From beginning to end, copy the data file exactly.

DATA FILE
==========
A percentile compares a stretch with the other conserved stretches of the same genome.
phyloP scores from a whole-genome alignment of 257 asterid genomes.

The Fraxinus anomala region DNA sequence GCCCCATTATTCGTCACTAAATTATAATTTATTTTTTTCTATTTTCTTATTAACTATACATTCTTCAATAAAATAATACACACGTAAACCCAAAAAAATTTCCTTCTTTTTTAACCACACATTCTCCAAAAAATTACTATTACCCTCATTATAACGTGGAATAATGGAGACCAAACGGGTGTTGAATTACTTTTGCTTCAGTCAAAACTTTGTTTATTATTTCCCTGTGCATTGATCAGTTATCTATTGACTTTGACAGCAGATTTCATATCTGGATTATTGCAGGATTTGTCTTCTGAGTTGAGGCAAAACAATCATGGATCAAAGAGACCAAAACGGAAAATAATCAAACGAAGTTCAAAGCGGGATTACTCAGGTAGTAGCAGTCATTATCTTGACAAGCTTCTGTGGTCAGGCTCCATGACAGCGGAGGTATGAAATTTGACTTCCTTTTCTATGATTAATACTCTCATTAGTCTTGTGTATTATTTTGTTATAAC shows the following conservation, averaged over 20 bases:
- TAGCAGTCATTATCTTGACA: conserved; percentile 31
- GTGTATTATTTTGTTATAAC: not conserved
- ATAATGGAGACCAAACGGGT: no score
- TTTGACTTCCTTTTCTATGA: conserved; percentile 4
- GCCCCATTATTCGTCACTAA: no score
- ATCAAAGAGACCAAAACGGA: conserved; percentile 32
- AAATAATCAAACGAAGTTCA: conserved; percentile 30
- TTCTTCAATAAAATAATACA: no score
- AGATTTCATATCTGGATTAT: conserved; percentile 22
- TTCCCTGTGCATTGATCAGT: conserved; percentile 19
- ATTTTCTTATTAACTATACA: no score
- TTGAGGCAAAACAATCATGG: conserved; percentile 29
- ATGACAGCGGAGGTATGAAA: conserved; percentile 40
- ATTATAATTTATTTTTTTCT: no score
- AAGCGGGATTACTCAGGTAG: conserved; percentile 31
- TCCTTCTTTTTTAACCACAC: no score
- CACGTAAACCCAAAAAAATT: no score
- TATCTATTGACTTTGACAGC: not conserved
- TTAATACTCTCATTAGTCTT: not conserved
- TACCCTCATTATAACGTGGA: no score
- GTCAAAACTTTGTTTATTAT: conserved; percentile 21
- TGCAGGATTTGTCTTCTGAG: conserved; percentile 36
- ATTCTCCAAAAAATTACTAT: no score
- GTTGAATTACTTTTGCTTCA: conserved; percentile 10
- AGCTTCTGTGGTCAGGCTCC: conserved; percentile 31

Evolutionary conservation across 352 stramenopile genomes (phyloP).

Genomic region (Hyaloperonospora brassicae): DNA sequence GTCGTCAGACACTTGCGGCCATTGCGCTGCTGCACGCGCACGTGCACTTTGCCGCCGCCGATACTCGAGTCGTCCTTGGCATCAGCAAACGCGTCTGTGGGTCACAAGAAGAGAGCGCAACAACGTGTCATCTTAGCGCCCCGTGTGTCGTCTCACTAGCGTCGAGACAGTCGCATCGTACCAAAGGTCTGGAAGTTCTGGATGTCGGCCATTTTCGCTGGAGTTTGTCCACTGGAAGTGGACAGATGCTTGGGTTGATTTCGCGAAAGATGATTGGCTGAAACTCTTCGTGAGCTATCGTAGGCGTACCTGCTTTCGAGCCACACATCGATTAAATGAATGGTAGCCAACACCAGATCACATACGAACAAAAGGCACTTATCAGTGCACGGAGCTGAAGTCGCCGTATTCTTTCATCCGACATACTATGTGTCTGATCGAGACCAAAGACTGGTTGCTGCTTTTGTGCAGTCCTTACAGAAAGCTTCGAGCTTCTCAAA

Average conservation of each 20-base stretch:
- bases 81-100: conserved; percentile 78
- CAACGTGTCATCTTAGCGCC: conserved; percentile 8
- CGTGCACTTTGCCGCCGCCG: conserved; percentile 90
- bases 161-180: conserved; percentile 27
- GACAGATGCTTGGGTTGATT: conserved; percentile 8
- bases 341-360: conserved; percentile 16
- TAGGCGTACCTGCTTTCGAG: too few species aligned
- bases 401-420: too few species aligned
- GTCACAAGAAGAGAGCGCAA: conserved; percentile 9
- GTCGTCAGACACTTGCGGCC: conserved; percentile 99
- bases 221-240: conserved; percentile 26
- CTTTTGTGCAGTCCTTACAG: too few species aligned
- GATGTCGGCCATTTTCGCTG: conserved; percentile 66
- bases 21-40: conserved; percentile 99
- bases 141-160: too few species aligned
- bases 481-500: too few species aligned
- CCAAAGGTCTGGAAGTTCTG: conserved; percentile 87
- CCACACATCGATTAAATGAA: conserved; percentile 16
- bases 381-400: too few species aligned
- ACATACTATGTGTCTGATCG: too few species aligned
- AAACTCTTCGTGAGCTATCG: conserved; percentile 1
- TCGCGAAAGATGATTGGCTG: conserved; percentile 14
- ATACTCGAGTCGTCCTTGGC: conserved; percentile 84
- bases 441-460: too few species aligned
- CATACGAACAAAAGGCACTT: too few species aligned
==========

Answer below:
A percentile compares a stretch with the other conserved stretches of the same genome.
phyloP scores from a whole-genome alignment of 257 asterid genomes.

The Fraxinus anomala region DNA sequence GCCCCATTATTCGTCACTAAATTATAATTTATTTTTTTCTATTTTCTTATTAACTATACATTCTTCAATAAAATAATACACACGTAAACCCAAAAAAATTTCCTTCTTTTTTAACCACACATTCTCCAAAAAATTACTATTACCCTCATTATAACGTGGAATAATGGAGACCAAACGGGTGTTGAATTACTTTTGCTTCAGTCAAAACTTTGTTTATTATTTCCCTGTGCATTGATCAGTTATCTATTGACTTTGACAGCAGATTTCATATCTGGATTATTGCAGGATTTGTCTTCTGAGTTGAGGCAAAACAATCATGGATCAAAGAGACCAAAACGGAAAATAATCAAACGAAGTTCAAAGCGGGATTACTCAGGTAGTAGCAGTCATTATCTTGACAAGCTTCTGTGGTCAGGCTCCATGACAGCGGAGGTATGAAATTTGACTTCCTTTTCTATGATTAATACTCTCATTAGTCTTGTGTATTATTTTGTTATAAC shows the following conservation, averaged over 20 bases:
- TAGCAGTCATTATCTTGACA: conserved; percentile 31
- GTGTATTATTTTGTTATAAC: not conserved
- ATAATGGAGACCAAACGGGT: no score
- TTTGACTTCCTTTTCTATGA: conserved; percentile 4
- GCCCCATTATTCGTCACTAA: no score
- ATCAAAGAGACCAAAACGGA: conserved; percentile 32
- AAATAATCAAACGAAGTTCA: conserved; percentile 30
- TTCTTCAATAAAATAATACA: no score
- AGATTTCATATCTGGATTAT: conserved; percentile 22
- TTCCCTGTGCATTGATCAGT: conserved; percentile 19
- ATTTTCTTATTAACTATACA: no score
- TTGAGGCAAAACAATCATGG: conserved; percentile 29
- ATGACAGCGGAGGTATGAAA: conserved; percentile 40
- ATTATAATTTATTTTTTTCT: no score
- AAGCGGGATTACTCAGGTAG: conserved; percentile 31
- TCCTTCTTTTTTAACCACAC: no score
- CACGTAAACCCAAAAAAATT: no score
- TATCTATTGACTTTGACAGC: not conserved
- TTAATACTCTCATTAGTCTT: not conserved
- TACCCTCATTATAACGTGGA: no score
- GTCAAAACTTTGTTTATTAT: conserved; percentile 21
- TGCAGGATTTGTCTTCTGAG: conserved; percentile 36
- ATTCTCCAAAAAATTACTAT: no score
- GTTGAATTACTTTTGCTTCA: conserved; percentile 10
- AGCTTCTGTGGTCAGGCTCC: conserved; percentile 31

Evolutionary conservation across 352 stramenopile genomes (phyloP).

Genomic region (Hyaloperonospora brassicae): DNA sequence GTCGTCAGACACTTGCGGCCATTGCGCTGCTGCACGCGCACGTGCACTTTGCCGCCGCCGATACTCGAGTCGTCCTTGGCATCAGCAAACGCGTCTGTGGGTCACAAGAAGAGAGCGCAACAACGTGTCATCTTAGCGCCCCGTGTGTCGTCTCACTAGCGTCGAGACAGTCGCATCGTACCAAAGGTCTGGAAGTTCTGGATGTCGGCCATTTTCGCTGGAGTTTGTCCACTGGAAGTGGACAGATGCTTGGGTTGATTTCGCGAAAGATGATTGGCTGAAACTCTTCGTGAGCTATCGTAGGCGTACCTGCTTTCGAGCCACACATCGATTAAATGAATGGTAGCCAACACCAGATCACATACGAACAAAAGGCACTTATCAGTGCACGGAGCTGAAGTCGCCGTATTCTTTCATCCGACATACTATGTGTCTGATCGAGACCAAAGACTGGTTGCTGCTTTTGTGCAGTCCTTACAGAAAGCTTCGAGCTTCTCAAA

Average conservation of each 20-base stretch:
- bases 81-100: conserved; percentile 78
- CAACGTGTCATCTTAGCGCC: conserved; percentile 8
- CGTGCACTTTGCCGCCGCCG: conserved; percentile 90
- bases 161-180: conserved; percentile 27
- GACAGATGCTTGGGTTGATT: conserved; percentile 8
- bases 341-360: conserved; percentile 16
- TAGGCGTACCTGCTTTCGAG: too few species aligned
- bases 401-420: too few species aligned
- GTCACAAGAAGAGAGCGCAA: conserved; percentile 9
- GTCGTCAGACACTTGCGGCC: conserved; percentile 99
- bases 221-240: conserved; percentile 26
- CTTTTGTGCAGTCCTTACAG: too few species aligned
- GATGTCGGCCATTTTCGCTG: conserved; percentile 66
- bases 21-40: conserved; percentile 99
- bases 141-160: too few species aligned
- bases 481-500: too few species aligned
- CCAAAGGTCTGGAAGTTCTG: conserved; percentile 87
- CCACACATCGATTAAATGAA: conserved; percentile 16
- bases 381-400: too few species aligned
- ACATACTATGTGTCTGATCG: too few species aligned
- AAACTCTTCGTGAGCTATCG: conserved; percentile 1
- TCGCGAAAGATGATTGGCTG: conserved; percentile 14
- ATACTCGAGTCGTCCTTGGC: conserved; percentile 84
- bases 441-460: too few species aligned
- CATACGAACAAAAGGCACTT: too few species aligned